Local Impact: Freres Lumber copes, adapts

This month, the Oregon Transformation Newsletter, published a series of interviews with Oregon CEOs about their efforts in the coming months to keep their workforces whole and their companies intact. We plan to publish a series of articles highlighting excerpts from those interviews:

Tyler Freres, Vice President of Sales, Freres Lumber

If you are a business owner, how financially capable is your business of surviving this pandemic crisis? What measures have you taken to keep your workforce whole? Do you plan to hire back your staff, or will you be able to keep your workforce relatively whole through the crisis?

We can survive the crisis as long as the government doesn’t institute measures that cause lasting harm to the free market system. Small business can’t be asked to bear all the burden of paid sick leave or family medical leave without the sales and revenue to support those measures. As for measures to keep your workforce whole? Our business encourages social distancing by virtue of running work centers for production. There are very few jobs in our facilities that require people to work near or in close proximity to another. We have shut down all lunch rooms and insisted that all employees take lunch and break outside or in their vehicles. Positions that allow work from home have been allowed to do so. We have had difficulty finding employees in the last two years. We have continually run facilities short-handed. We would actually hope to hire employees now if we weren’t concerned that potential government regulations wouldn’t expose us to additional costs through immediate paid sick leave or if we had any certainty that imported products wouldn’t deprive us of the limited markets that are available. It would be beneficial if potential employees realized the importance of the benefits provided by employment in manufacturing, such as short-term disability, life insurance, unemployment, profit-sharing programs, solid health care, and 401(k) contributions. These things matter much more in times of crisis compared to what an hourly wage without benefits means. As a company approaching 100 years in operation, we try to take a longer term view.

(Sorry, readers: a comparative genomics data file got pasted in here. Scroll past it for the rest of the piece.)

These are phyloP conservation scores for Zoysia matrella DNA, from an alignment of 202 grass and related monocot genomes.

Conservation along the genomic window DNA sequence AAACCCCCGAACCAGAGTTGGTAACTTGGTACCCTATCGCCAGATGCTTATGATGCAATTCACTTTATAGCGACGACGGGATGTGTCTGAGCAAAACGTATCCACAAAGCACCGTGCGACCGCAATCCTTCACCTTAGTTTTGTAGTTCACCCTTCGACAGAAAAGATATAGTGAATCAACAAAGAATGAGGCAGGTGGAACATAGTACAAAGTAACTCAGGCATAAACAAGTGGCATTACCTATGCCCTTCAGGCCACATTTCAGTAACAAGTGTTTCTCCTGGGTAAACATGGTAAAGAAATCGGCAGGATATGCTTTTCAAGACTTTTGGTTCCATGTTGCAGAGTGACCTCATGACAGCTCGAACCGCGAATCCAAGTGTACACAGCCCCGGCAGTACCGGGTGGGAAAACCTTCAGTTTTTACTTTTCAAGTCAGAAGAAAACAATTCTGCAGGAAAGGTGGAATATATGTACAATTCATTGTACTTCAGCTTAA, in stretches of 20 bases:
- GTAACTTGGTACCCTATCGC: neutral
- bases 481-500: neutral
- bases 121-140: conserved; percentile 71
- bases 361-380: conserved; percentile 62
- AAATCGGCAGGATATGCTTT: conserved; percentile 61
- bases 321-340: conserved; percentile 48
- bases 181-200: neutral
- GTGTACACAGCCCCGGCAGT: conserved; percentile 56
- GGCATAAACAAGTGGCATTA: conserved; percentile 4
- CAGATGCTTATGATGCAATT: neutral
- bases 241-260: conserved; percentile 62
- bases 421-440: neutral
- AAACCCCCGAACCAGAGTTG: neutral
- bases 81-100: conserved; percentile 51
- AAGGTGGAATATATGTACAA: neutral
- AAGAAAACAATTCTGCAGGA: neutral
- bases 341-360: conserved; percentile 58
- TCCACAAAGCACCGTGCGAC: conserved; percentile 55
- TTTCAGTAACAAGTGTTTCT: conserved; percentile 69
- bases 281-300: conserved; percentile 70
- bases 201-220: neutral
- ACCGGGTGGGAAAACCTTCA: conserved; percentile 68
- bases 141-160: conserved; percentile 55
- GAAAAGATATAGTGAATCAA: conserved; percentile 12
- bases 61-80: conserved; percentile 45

In the last two decades, Americans have been through 9/11, the 2008 financial crisis, and now we face this global pandemic. How much worse is this crisis? How are you personally dealing with your own anxiety?

This crisis is unique in the speed in which it arrived and to the scope of government intervention shutting down the free market system to minimize contagion. Businesses need to know the long-term goal to understand how to operate their businesses going forward. The financial crisis was bad, but the markets still operated and we adjusted to the available business. We currently have no idea when contractors will be allowed to build, when distribution yards will ship product, and when the housing market will return. Prior to the coronavirus, we were optimistic that 2020 was shaping up to be a very positive year.

It is hard to see the anxiety among the people we work with when someone goes home with an illness as the immediate assumption is that it is the next case of a deadly contagion. So far, all illnesses have been either seasonal flu or other ailments, though that will probably not always be the case. It alleviates anxiety for me to go to work and continue business as we can, although with more hand washing and an attention to keeping distance from people. It is helpful to understand that the people who are working with you need the next paycheck and work is an essential part of what we all do.

What’s the most surprising response to this crisis that you’ve seen either from friends and family, local and state government, or the federal government? What’s the most disappointing response that you’ve witnessed? What’s the most inspiring response that you’ve noted so far? What is uniquely positive and American about our united response?

I am encouraged by seeing people walking around town, visiting grocery stores, and continuing their daily lives, albeit with additional caution. I appreciate those who have taken additional effort to patronize local restaurants and businesses to keep them afloat. We need to contribute what we can to local businesses if we want to emerge from this crisis in a world that looks like what we had before. What’s the most disappointing response I’ve witnessed? The expedient action for the government is to destroy our economy for the sake of the common good, but the government bears no real cost for their actions. My hope is that the Oregon government realizes the true importance of businesses. That continued increased taxation and costs to Oregon businesses limits the options for businesses to respond to external events. The Oregon legislature implementing delays or eliminating taxes, fees and regulations already legislated should be seen as what they are, anti-business measures whose damage would have lead to the same result although in a longer period of time.

I am encouraged by the local businesses doing what they can to survive. It shows you how each business builds upon another for mutual economic activity.

If you would like to read the entire interview, click on this link at The Oregon Transformation Newsletter: